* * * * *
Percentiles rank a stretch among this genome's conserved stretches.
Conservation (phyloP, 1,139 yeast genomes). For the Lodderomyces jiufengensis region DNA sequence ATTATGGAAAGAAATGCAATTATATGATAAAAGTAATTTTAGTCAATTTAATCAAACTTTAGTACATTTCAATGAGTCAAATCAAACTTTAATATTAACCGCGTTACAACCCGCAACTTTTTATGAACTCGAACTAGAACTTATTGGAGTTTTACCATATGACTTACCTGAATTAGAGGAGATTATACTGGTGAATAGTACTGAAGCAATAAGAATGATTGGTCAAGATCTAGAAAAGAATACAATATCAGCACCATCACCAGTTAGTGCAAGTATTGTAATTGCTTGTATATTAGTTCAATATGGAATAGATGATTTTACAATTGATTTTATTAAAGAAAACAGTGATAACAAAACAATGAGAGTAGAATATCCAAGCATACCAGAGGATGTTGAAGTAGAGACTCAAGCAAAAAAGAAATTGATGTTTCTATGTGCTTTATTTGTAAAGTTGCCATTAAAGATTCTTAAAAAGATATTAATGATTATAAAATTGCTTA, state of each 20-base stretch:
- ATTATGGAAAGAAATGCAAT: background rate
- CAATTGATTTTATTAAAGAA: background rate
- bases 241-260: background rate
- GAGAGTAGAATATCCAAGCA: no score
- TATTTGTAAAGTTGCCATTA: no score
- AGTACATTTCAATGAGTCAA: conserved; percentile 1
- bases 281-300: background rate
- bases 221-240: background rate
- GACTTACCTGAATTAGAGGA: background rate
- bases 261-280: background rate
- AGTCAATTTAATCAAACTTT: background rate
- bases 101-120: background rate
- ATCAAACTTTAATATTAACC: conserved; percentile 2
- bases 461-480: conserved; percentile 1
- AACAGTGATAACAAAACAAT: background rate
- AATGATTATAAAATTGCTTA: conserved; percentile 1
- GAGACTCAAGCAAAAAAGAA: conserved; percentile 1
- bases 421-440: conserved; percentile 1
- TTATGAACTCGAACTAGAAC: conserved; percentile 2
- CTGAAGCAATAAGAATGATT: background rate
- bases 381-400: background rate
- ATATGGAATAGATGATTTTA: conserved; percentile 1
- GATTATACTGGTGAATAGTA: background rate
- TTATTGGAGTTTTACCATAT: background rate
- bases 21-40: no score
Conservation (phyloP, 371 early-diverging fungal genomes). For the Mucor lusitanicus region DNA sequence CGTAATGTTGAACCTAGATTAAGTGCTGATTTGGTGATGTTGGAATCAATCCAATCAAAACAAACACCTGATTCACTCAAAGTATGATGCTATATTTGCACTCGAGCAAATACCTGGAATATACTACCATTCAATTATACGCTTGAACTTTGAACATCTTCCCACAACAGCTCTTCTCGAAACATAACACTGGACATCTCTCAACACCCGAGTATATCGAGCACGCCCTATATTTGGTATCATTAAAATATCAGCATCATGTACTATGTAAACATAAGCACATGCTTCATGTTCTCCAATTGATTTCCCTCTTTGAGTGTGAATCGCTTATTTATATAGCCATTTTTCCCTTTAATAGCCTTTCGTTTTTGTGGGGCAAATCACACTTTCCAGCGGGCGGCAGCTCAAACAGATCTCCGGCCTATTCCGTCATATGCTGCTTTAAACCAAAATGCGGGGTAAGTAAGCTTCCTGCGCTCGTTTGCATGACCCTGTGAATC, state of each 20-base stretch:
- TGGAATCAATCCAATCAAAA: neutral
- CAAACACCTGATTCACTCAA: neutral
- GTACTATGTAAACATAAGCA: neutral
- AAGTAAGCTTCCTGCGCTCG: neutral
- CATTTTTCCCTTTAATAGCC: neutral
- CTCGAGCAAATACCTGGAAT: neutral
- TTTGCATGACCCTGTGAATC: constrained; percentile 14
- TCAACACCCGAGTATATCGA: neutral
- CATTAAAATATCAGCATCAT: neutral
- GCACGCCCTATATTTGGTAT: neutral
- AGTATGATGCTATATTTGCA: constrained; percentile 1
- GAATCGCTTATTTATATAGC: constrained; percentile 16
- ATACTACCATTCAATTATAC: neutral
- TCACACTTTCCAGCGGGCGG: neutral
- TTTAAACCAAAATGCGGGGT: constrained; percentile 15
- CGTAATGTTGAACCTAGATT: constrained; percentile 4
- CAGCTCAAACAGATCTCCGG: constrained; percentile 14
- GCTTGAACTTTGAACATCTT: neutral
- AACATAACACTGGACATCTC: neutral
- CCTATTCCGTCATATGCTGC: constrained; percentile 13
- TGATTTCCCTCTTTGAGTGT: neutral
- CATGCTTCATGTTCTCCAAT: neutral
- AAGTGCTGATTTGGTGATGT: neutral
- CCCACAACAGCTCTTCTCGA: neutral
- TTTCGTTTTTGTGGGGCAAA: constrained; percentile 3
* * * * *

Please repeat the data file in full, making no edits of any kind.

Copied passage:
Percentiles rank a stretch among this genome's conserved stretches.
Conservation (phyloP, 1,139 yeast genomes). For the Lodderomyces jiufengensis region DNA sequence ATTATGGAAAGAAATGCAATTATATGATAAAAGTAATTTTAGTCAATTTAATCAAACTTTAGTACATTTCAATGAGTCAAATCAAACTTTAATATTAACCGCGTTACAACCCGCAACTTTTTATGAACTCGAACTAGAACTTATTGGAGTTTTACCATATGACTTACCTGAATTAGAGGAGATTATACTGGTGAATAGTACTGAAGCAATAAGAATGATTGGTCAAGATCTAGAAAAGAATACAATATCAGCACCATCACCAGTTAGTGCAAGTATTGTAATTGCTTGTATATTAGTTCAATATGGAATAGATGATTTTACAATTGATTTTATTAAAGAAAACAGTGATAACAAAACAATGAGAGTAGAATATCCAAGCATACCAGAGGATGTTGAAGTAGAGACTCAAGCAAAAAAGAAATTGATGTTTCTATGTGCTTTATTTGTAAAGTTGCCATTAAAGATTCTTAAAAAGATATTAATGATTATAAAATTGCTTA, state of each 20-base stretch:
- ATTATGGAAAGAAATGCAAT: background rate
- CAATTGATTTTATTAAAGAA: background rate
- bases 241-260: background rate
- GAGAGTAGAATATCCAAGCA: no score
- TATTTGTAAAGTTGCCATTA: no score
- AGTACATTTCAATGAGTCAA: conserved; percentile 1
- bases 281-300: background rate
- bases 221-240: background rate
- GACTTACCTGAATTAGAGGA: background rate
- bases 261-280: background rate
- AGTCAATTTAATCAAACTTT: background rate
- bases 101-120: background rate
- ATCAAACTTTAATATTAACC: conserved; percentile 2
- bases 461-480: conserved; percentile 1
- AACAGTGATAACAAAACAAT: background rate
- AATGATTATAAAATTGCTTA: conserved; percentile 1
- GAGACTCAAGCAAAAAAGAA: conserved; percentile 1
- bases 421-440: conserved; percentile 1
- TTATGAACTCGAACTAGAAC: conserved; percentile 2
- CTGAAGCAATAAGAATGATT: background rate
- bases 381-400: background rate
- ATATGGAATAGATGATTTTA: conserved; percentile 1
- GATTATACTGGTGAATAGTA: background rate
- TTATTGGAGTTTTACCATAT: background rate
- bases 21-40: no score
Conservation (phyloP, 371 early-diverging fungal genomes). For the Mucor lusitanicus region DNA sequence CGTAATGTTGAACCTAGATTAAGTGCTGATTTGGTGATGTTGGAATCAATCCAATCAAAACAAACACCTGATTCACTCAAAGTATGATGCTATATTTGCACTCGAGCAAATACCTGGAATATACTACCATTCAATTATACGCTTGAACTTTGAACATCTTCCCACAACAGCTCTTCTCGAAACATAACACTGGACATCTCTCAACACCCGAGTATATCGAGCACGCCCTATATTTGGTATCATTAAAATATCAGCATCATGTACTATGTAAACATAAGCACATGCTTCATGTTCTCCAATTGATTTCCCTCTTTGAGTGTGAATCGCTTATTTATATAGCCATTTTTCCCTTTAATAGCCTTTCGTTTTTGTGGGGCAAATCACACTTTCCAGCGGGCGGCAGCTCAAACAGATCTCCGGCCTATTCCGTCATATGCTGCTTTAAACCAAAATGCGGGGTAAGTAAGCTTCCTGCGCTCGTTTGCATGACCCTGTGAATC, state of each 20-base stretch:
- TGGAATCAATCCAATCAAAA: neutral
- CAAACACCTGATTCACTCAA: neutral
- GTACTATGTAAACATAAGCA: neutral
- AAGTAAGCTTCCTGCGCTCG: neutral
- CATTTTTCCCTTTAATAGCC: neutral
- CTCGAGCAAATACCTGGAAT: neutral
- TTTGCATGACCCTGTGAATC: constrained; percentile 14
- TCAACACCCGAGTATATCGA: neutral
- CATTAAAATATCAGCATCAT: neutral
- GCACGCCCTATATTTGGTAT: neutral
- AGTATGATGCTATATTTGCA: constrained; percentile 1
- GAATCGCTTATTTATATAGC: constrained; percentile 16
- ATACTACCATTCAATTATAC: neutral
- TCACACTTTCCAGCGGGCGG: neutral
- TTTAAACCAAAATGCGGGGT: constrained; percentile 15
- CGTAATGTTGAACCTAGATT: constrained; percentile 4
- CAGCTCAAACAGATCTCCGG: constrained; percentile 14
- GCTTGAACTTTGAACATCTT: neutral
- AACATAACACTGGACATCTC: neutral
- CCTATTCCGTCATATGCTGC: constrained; percentile 13
- TGATTTCCCTCTTTGAGTGT: neutral
- CATGCTTCATGTTCTCCAAT: neutral
- AAGTGCTGATTTGGTGATGT: neutral
- CCCACAACAGCTCTTCTCGA: neutral
- TTTCGTTTTTGTGGGGCAAA: constrained; percentile 3